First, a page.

In its Natural color calibration, the ROG Phone 5 reproduced 180.2% of the sRGB and 127.6% of the DCI-P3 color gamuts. Its Delta-E score, where 0 is perfect, was 0.31. For comparison, in its Natural mode, the Galaxy S21 Plus managed 103.8% of sRGB and 73.5% of DCI-P3 with a Delta-E of 0.18. (Delta-E numbers closer to zero are more accurate.)
A top-tier gaming phone ought to have a display to match its high-end specs and the ROG Phone 5 delivers. It’s also plenty bright enough to see outdoors, even in direct sunlight, hitting 748 nits in our testing, which is inline with the Galaxy S21 Plus’ 747 nits.
Asus ROG Phone 5 review: Cameras
The ROG Phone 5 may be a gaming phone, but it still features cameras just like any other handset. You get a triple camera array on the back: a 64MP ultrawide main sensor joined by a 13MP ultrawide shooter, and a 5MP macro lens.
Those cameras turned in a disappointing performance. Compared to a comparably price Galaxy S21 Plus, the photos I took with the Asus ROG Phone 5 looked downright awful. Asus usually does a good job with cameras and software, so this is a bit surprising.
In optimal lighting conditions outdoors, the ROG Phone 5 produces adequate shots with decent colors and depth. Compared to the Galaxy S21 Plus, which likes to overexpose and oversaturate, the ROG Phone 5’s picture feels a bit restrained. It’s not bad, though there’s something off about it.
In direct sunlight, the ROG Phone 5 started to stumble. The red of the fire hydrant looks a bit dim, almost toned down, in the ROG Phone’s shot. It’s a bit more vibrant in the S21 Plus’ photo, but both phones had a bit of trouble regulating themselves in the harsh sunlight. Overall, though, the Galaxy S21 Plus did a better job.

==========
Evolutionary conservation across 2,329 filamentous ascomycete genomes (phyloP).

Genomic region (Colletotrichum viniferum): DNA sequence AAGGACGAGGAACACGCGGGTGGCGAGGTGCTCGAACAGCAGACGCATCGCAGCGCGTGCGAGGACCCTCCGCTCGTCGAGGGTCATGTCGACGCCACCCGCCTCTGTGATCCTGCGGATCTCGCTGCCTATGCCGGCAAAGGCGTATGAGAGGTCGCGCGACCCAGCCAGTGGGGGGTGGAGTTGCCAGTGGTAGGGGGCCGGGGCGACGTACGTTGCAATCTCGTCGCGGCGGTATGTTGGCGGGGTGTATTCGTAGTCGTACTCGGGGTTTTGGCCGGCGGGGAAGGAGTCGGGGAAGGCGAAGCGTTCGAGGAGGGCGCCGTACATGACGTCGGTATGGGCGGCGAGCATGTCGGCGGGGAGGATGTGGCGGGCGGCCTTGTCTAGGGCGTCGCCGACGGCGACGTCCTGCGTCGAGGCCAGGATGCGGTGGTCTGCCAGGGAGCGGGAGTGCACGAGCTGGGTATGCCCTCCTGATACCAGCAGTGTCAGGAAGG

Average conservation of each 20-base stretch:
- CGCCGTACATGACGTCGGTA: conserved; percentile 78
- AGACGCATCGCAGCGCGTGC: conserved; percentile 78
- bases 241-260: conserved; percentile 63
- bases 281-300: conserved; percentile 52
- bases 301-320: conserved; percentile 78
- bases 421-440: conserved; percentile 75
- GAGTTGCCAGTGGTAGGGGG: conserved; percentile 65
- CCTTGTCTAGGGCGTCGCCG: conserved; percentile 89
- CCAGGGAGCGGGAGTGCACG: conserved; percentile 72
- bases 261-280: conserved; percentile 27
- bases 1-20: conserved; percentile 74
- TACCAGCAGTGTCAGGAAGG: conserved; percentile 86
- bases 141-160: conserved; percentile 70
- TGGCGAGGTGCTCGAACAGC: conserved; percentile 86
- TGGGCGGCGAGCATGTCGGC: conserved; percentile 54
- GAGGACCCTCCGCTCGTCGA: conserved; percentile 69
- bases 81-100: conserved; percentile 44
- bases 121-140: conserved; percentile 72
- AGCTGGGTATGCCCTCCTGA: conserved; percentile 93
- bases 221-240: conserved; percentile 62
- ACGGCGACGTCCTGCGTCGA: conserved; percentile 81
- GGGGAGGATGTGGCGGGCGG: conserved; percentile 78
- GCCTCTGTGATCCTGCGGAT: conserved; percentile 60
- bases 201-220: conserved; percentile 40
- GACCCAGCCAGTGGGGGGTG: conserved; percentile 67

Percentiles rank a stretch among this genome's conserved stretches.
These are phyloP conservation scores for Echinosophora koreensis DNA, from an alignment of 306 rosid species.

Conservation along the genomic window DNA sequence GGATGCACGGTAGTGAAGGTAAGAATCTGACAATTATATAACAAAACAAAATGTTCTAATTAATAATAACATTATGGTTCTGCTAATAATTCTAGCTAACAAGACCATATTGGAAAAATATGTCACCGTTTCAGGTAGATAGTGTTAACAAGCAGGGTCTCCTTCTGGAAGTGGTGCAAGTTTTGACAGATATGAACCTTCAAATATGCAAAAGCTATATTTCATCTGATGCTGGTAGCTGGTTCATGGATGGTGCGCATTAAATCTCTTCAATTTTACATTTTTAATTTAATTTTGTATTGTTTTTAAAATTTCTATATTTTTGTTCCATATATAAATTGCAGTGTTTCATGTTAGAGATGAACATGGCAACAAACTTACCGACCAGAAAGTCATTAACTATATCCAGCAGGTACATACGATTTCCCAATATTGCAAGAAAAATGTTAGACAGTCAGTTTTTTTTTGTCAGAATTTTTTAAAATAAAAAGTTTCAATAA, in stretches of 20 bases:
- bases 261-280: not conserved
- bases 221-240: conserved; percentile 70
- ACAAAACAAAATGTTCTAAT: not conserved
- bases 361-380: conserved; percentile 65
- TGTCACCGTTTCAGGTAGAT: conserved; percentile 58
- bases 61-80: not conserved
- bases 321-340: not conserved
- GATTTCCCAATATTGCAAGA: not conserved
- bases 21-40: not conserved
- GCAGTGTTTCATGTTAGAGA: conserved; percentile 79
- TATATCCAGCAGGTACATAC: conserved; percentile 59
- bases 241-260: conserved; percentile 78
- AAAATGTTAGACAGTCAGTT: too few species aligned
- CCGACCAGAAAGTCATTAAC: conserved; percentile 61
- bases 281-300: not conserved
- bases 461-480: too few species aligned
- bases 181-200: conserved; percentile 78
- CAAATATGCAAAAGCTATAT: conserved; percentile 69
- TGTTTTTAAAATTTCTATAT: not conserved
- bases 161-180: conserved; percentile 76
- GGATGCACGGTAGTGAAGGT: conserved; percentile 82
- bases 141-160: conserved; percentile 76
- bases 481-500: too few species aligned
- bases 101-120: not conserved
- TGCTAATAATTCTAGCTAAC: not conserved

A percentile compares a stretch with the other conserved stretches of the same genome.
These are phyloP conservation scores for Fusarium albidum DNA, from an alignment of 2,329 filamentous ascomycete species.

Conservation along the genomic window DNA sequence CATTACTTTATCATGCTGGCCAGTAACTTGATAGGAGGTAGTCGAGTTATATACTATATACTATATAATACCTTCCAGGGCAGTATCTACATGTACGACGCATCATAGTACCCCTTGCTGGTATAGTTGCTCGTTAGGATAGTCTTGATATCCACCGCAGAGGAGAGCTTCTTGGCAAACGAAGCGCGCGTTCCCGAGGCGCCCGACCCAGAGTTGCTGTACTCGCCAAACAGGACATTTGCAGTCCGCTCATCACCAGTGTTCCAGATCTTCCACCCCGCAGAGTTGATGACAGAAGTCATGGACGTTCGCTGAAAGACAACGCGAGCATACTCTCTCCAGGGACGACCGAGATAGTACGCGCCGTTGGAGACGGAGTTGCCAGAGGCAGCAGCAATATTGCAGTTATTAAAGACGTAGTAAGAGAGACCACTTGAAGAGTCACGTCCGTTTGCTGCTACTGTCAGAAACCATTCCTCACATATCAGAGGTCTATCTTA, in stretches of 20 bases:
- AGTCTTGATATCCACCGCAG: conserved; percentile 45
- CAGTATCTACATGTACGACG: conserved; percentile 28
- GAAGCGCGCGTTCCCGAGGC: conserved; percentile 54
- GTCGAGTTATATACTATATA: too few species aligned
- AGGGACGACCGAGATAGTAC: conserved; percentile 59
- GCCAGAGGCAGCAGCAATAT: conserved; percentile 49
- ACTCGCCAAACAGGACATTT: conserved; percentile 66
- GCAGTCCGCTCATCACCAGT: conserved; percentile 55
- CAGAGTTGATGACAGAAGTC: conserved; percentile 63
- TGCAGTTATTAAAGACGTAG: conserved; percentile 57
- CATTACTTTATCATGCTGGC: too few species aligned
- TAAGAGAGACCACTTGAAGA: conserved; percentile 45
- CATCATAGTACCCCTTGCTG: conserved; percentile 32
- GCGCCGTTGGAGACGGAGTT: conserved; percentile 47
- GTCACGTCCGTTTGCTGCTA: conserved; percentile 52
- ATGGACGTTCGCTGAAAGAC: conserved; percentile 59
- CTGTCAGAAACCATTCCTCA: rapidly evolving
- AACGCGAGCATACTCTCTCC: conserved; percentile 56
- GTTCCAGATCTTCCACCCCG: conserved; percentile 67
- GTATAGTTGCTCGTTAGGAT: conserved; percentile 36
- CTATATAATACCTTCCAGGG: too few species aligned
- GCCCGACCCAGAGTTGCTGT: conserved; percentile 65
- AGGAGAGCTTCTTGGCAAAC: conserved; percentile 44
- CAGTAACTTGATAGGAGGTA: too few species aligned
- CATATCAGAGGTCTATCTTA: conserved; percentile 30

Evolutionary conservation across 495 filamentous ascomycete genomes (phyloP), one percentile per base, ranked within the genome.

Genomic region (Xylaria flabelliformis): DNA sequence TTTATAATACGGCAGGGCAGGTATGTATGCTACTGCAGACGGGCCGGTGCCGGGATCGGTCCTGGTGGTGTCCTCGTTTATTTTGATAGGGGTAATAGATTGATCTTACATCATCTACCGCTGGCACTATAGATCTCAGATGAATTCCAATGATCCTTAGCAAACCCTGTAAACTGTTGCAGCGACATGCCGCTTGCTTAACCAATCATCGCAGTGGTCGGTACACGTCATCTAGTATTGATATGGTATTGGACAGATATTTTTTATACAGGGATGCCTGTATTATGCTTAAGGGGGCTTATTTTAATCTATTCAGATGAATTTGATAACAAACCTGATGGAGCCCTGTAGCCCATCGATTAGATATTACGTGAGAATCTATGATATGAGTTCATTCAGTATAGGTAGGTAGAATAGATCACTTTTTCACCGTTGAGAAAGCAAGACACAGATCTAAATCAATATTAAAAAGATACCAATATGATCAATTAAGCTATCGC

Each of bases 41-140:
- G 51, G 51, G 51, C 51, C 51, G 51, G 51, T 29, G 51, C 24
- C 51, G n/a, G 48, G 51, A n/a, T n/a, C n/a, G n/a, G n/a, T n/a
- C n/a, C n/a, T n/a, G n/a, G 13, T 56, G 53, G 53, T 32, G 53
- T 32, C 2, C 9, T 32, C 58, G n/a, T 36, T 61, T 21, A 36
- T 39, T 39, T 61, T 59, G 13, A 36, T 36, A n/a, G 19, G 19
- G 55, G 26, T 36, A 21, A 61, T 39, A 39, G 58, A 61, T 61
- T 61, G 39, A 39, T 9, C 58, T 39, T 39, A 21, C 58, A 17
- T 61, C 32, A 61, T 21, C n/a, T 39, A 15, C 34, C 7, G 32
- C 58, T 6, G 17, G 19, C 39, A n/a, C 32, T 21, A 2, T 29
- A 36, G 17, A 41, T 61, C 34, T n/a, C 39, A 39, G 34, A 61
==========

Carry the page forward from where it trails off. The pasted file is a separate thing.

Moving indoors, both phones did well with the statuette of Merida. The colors of her hair and dress look nice in both images, even if the Galaxy S21 Plus’ looks a bit stronger in comparison. These pictures were taken in the late afternoon with soft ambient lighting, but I like how they both turned out.
Stepping outside for portraits, the ROG Phone 5 disappoints once again. Not only is the blur radius relatively mild in comparison to the Galaxy S21 Plus, but I look very overexposed in the shot. The S21 Plus manages to capture some of the redness in my skin, but its portrait isn’t a whole lot better than the ROG Phone 5’s.
Putting the ROG Phone 5 up against the Galaxy S21 Plus for night mode, you can immediately see the difference. It’s almost like the ROG Phone 5’s night mode didn’t even try, whereas the grill is actually visible in the S21 Plus’ photo.
For selfies, the ROG Phone 5 uses a 24MP front camera. It captured the yellow in my camera strap, but the whole photo looks a bit cool. The berries and bricks in the background are blurry, too. Overall, this selfie is not one I’d want to post or share anywhere.The S21 Plus made everything a bit green, but everything in the shot stayed in focus.
Asus ROG Phone 5 review: Performance
The ROG Phone 5 is sold on the fact that it’s the ultimate mobile gaming machine, replete with everything you need to see yourself succeed in your favorite games. While no amount of hardware will make up for a lack of skill or understanding, having the best internals you can possibly get doesn’t hurt.
The ROG Phone 5 uses the latest system-on-chip from Qualcomm, the Snapdragon 888, paired with 12GB or 16GB of RAM, depending on which configuration you order. You will want for nothing as far as raw performance is concerned. The Snapdragon 888 still pales in comparison to the A14 Bionic from Apple, but it’s the best SoC you can get in an Android device right now.